Thursday, August 25, 2016

Blogiversary #8: Still Finding Cousins and Connections

Happy blogiversary to me! My very first blog entry, on August 25, 2008, was about the family of my father, Harold Burk (1909-1978). As a result of that day's research, I learned that Dad was less than a year old when his maternal grandfather, Meyer Elias Mahler (1856?-1910), died of stomach cancer.

Fast-forward 8 years and I'm still researching his family--and enjoying new connections with my cousins across North America and across the Atlantic!

Visiting with cousins this summer in Manchester, England, we discussed one of the genealogical mysteries in Dad's family. How, exactly, was my paternal grandfather, Isaac Burk (1882-1943), related to the cousins' maternal grandparents, Isaac Chazan and Hinda Mitav? We have lots of evidence that there is a definite family link...but we don't know the exact person connecting our branches of the family tree. Yet.

By the time blogiversary #9 rolls around, we may have a better idea.

Thank you, dear cousins, for sharing what you know to work on our family trees together! This means you, cousins from my side of the family (Weiss, Schwartz, Roth, Markell, Mahler, Kunstler, Farkas, Chazan, and Burk) and cousins from hubby's side (Wood, Steiner, Shank, McKibbin, McClure, Larimer, and Bentley). 

And thank you, dear readers, for being part of this genealogical journey.

Tuesday, August 23, 2016

Tombstone Tuesday: Cousin Casper Larimer, Truck Driver

With many people out of work during the Depression, hubby's 2d cousin 2x Casper Richard Larimer was probably lucky to have a job at all.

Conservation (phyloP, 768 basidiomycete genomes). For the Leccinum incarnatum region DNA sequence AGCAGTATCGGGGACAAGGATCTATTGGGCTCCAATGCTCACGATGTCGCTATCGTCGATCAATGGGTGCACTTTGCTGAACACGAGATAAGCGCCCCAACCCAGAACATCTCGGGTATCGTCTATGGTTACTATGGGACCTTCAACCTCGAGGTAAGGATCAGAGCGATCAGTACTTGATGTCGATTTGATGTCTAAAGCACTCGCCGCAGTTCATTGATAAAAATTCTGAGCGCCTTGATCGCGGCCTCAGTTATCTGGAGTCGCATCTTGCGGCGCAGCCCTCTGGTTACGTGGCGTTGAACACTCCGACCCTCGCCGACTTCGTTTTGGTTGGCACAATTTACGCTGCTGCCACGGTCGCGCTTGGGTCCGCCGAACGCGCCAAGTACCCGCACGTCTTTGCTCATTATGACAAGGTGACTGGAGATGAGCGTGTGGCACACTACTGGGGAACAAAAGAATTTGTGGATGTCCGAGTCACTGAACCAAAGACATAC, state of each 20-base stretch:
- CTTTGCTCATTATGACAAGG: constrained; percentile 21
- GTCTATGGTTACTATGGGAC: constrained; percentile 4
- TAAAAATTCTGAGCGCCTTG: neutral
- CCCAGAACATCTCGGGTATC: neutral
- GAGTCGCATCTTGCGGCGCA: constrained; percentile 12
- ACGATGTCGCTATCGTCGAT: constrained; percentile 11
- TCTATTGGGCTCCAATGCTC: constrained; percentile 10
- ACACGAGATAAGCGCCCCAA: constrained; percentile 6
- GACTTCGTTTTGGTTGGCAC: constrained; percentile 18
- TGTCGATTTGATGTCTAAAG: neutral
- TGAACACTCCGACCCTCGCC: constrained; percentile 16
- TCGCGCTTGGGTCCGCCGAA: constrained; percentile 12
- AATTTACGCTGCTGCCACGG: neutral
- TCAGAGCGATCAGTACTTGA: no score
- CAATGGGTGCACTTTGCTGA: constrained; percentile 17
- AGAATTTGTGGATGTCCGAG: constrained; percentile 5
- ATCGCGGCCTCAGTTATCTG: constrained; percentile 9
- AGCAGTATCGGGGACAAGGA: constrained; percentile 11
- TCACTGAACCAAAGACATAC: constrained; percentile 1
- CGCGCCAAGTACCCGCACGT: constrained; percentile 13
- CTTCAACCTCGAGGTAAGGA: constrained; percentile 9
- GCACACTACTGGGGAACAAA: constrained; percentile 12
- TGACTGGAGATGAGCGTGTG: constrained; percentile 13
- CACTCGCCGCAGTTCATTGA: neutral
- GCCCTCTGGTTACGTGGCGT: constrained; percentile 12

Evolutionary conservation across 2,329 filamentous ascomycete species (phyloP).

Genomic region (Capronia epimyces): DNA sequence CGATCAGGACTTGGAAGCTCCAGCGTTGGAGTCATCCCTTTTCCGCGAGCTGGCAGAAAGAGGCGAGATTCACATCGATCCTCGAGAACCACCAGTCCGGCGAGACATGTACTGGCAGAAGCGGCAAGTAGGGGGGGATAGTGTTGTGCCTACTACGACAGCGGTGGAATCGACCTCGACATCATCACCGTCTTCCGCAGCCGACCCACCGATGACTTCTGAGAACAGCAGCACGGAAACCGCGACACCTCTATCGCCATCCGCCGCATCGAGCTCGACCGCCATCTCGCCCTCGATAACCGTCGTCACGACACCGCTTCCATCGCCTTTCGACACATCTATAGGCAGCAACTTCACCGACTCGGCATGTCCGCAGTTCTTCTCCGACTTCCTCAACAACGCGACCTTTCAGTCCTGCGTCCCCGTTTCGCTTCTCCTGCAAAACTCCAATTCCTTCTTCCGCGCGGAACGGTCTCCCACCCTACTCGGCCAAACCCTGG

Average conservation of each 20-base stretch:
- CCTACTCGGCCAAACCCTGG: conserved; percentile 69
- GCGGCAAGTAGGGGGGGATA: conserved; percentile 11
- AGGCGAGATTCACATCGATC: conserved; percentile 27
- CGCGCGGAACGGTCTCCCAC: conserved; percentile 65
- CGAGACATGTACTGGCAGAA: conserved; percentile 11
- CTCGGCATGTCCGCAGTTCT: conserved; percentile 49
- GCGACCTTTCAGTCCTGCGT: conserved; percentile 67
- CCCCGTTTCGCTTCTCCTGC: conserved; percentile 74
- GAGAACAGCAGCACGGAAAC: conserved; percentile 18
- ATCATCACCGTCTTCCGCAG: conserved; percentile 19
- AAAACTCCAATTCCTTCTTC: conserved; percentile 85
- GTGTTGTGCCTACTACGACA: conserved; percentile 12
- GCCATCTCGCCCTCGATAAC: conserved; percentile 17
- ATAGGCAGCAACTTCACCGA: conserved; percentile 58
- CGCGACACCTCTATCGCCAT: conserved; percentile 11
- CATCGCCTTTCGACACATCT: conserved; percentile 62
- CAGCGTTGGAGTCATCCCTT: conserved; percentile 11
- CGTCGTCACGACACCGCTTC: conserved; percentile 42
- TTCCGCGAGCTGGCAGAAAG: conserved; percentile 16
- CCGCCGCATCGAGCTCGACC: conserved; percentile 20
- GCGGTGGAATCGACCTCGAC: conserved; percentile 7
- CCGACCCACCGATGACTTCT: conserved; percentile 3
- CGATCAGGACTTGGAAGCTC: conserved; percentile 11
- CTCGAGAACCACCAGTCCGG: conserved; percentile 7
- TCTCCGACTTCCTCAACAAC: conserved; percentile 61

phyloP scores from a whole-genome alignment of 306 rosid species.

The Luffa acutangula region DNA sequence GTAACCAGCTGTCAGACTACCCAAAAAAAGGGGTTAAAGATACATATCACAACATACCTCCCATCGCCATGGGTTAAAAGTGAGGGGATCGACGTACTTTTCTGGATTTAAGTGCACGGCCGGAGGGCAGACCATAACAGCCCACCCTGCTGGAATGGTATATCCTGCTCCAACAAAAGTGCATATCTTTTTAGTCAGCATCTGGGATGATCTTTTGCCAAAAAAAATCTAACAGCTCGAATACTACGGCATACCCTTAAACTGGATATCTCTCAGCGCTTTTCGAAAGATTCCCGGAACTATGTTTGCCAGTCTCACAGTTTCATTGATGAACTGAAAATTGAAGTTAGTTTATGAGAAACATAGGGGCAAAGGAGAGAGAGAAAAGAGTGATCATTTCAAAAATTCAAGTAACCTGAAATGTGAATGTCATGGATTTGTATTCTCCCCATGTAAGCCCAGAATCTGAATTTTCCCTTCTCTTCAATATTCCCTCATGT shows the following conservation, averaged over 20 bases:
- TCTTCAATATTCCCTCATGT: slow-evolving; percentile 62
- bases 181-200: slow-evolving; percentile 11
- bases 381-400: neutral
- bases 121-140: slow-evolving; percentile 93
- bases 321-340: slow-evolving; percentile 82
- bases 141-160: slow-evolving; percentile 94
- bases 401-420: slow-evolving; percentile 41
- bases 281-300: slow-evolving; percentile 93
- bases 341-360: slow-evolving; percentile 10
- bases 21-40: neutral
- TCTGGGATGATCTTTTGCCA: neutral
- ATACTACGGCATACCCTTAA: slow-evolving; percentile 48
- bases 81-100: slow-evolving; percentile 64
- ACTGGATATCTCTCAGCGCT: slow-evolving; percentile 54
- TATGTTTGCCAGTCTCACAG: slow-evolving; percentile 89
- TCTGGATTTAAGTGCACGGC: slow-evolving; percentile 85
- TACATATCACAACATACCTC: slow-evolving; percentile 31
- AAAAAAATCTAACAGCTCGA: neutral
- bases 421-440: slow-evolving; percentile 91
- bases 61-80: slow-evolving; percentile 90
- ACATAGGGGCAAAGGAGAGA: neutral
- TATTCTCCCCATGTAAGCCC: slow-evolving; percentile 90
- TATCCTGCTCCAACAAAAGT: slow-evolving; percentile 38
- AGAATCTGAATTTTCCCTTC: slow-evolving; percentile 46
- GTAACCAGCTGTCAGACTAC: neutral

Early on the cold morning of January 4, 1932, he was driving a truck near Michigan City, Indiana--roughly 80 miles from his home in Millersburg, Indiana--when he pulled over to the side of the road.

It was about 1 a.m. and Casper left the truck's motor running for heat while he grabbed a quick nap.

Sometime later, a passerby noticed the truck and peeked inside the cab. Casper looked asleep, but he had actually passed away.

After an inquest, the coroner determined the cause of death as [quote]:

"Poisoning from carbon monoxide gas which came up through the cab floor of his truck standing with motor running at side of road US Route north 20. He was sleeping. This was due to defective and broken manifold on his truck, about one hour. I consider his death accidental."

RIP, cousin Casper R. Larimer (1910-1932), buried in Brown Cemetery, Elkhart, Indiana. Casper was the youngest son of Bartlett Larimer (1879-1949) and Ella Sarah Fravey (1874-1959).

Wednesday, August 17, 2016

Wordless Wednesday: Mystery statue unveiled in 1917

When my late dad-in-law Edgar James Wood got his first camera in 1917, the young teen took photos during his family's car trip from Cleveland to Chicago to visit relatives. In that photo album is this mystery statue, seemingly ready for unveiling during the summer of 1917.

I followed the smart advice on yesterday's Tripping Over My Roots post by Anna Matthews and tried a wordless Google image search using this photo. Nothing. Then I tried adding "1917" but still nothing. Then I tried other search terms, but alas, no matches. So this statue photo remains a mystery on almost Wordless Wednesday.

Tuesday, August 9, 2016

Tuesday's Tip: New Page of Sample Templates

Before I become an ancestor, I want to have all my genealogy materials organized and analyzed, ready to pass to the next generation.